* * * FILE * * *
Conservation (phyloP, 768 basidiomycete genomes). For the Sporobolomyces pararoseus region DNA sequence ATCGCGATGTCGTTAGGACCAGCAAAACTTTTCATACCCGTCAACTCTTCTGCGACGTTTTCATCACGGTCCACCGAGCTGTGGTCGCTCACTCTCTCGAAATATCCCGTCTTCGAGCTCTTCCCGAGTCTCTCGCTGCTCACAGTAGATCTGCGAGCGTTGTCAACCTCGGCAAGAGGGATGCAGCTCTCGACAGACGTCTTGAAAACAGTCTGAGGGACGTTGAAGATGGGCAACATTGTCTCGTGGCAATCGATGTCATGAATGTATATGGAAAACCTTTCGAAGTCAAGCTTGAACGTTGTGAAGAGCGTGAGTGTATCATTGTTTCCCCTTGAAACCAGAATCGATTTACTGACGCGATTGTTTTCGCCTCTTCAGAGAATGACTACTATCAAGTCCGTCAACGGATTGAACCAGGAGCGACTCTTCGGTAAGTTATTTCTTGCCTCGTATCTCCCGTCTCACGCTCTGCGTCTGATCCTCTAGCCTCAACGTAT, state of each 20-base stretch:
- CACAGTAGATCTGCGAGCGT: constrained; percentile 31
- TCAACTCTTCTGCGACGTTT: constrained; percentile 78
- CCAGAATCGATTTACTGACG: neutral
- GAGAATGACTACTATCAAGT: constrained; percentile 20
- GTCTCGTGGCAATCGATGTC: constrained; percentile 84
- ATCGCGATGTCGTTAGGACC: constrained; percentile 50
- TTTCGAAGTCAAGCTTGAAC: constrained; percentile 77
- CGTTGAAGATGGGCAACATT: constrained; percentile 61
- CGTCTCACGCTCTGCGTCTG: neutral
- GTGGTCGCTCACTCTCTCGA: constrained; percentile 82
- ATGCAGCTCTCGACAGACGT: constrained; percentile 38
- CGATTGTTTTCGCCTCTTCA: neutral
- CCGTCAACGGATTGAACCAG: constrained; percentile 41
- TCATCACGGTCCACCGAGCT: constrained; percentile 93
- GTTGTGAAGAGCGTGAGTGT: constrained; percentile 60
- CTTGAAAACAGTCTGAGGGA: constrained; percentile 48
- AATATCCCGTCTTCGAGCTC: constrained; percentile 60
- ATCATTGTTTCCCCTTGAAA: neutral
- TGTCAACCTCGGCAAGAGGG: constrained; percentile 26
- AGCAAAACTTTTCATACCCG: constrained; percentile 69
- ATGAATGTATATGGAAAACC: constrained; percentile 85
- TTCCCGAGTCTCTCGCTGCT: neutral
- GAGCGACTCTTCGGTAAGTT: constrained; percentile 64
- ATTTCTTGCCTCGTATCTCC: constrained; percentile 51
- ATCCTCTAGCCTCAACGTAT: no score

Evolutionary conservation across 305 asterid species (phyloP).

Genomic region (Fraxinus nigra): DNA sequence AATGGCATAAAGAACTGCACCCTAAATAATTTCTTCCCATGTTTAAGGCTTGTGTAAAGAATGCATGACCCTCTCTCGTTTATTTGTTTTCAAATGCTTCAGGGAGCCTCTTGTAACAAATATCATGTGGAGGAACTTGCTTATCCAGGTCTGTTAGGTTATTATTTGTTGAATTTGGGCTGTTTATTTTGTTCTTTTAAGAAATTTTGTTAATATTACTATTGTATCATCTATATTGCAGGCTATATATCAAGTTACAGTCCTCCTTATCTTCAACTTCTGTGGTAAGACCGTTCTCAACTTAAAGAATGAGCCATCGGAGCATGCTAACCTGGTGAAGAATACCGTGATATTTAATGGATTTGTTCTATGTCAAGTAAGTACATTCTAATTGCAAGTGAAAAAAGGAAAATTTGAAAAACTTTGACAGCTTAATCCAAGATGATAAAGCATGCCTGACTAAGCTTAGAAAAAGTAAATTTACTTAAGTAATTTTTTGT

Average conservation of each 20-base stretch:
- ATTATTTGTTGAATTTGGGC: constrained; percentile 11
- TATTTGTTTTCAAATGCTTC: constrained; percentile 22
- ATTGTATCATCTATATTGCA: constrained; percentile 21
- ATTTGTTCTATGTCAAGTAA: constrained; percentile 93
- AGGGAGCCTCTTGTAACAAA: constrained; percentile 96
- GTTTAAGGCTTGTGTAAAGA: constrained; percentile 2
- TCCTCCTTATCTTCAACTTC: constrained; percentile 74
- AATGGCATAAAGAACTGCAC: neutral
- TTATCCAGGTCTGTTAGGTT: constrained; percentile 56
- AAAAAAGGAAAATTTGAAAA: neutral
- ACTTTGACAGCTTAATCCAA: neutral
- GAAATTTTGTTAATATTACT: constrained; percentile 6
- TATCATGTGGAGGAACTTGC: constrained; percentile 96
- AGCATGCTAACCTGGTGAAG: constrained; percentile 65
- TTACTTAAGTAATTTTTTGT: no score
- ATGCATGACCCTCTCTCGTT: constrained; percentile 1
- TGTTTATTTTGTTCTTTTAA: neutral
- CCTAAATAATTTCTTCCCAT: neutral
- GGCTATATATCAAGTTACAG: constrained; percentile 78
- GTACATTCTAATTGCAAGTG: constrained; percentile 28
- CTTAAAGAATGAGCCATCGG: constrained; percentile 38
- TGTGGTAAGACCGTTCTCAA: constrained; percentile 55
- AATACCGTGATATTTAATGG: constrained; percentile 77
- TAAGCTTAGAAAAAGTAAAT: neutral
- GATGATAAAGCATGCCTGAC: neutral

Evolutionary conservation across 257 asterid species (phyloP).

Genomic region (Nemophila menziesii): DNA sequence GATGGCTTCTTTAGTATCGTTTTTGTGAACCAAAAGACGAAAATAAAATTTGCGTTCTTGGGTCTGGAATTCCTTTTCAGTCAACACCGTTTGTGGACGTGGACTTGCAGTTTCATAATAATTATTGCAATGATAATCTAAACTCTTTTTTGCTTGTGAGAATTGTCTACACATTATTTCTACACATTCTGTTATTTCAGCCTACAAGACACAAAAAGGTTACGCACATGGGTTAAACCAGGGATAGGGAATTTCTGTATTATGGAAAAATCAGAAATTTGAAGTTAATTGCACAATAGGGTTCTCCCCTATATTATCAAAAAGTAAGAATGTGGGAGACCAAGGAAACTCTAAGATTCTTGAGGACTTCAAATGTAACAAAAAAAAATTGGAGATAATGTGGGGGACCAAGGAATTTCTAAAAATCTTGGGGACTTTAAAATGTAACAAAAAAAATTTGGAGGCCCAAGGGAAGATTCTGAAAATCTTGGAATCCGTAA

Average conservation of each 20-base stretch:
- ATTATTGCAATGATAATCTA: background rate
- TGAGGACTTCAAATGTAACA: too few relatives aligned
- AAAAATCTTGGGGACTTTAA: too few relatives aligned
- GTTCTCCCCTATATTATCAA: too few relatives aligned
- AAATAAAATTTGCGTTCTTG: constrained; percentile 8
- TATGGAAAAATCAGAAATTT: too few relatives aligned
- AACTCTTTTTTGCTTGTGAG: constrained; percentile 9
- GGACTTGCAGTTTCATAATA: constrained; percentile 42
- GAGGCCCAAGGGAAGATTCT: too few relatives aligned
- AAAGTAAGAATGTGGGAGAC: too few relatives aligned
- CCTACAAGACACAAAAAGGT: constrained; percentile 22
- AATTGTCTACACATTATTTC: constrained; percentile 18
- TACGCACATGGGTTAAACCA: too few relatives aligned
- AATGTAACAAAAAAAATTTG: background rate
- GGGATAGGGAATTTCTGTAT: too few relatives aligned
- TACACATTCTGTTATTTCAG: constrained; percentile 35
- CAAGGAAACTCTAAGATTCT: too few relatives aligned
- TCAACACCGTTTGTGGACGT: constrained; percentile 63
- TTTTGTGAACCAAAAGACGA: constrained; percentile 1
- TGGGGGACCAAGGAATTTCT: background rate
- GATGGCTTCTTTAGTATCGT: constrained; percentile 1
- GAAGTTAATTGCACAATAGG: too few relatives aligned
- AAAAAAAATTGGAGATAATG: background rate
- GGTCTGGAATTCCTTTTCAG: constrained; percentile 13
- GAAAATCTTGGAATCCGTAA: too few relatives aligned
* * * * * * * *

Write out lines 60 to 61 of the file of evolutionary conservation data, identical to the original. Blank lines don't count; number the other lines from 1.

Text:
- AAAAATCTTGGGGACTTTAA: too few relatives aligned
- GTTCTCCCCTATATTATCAA: too few relatives aligned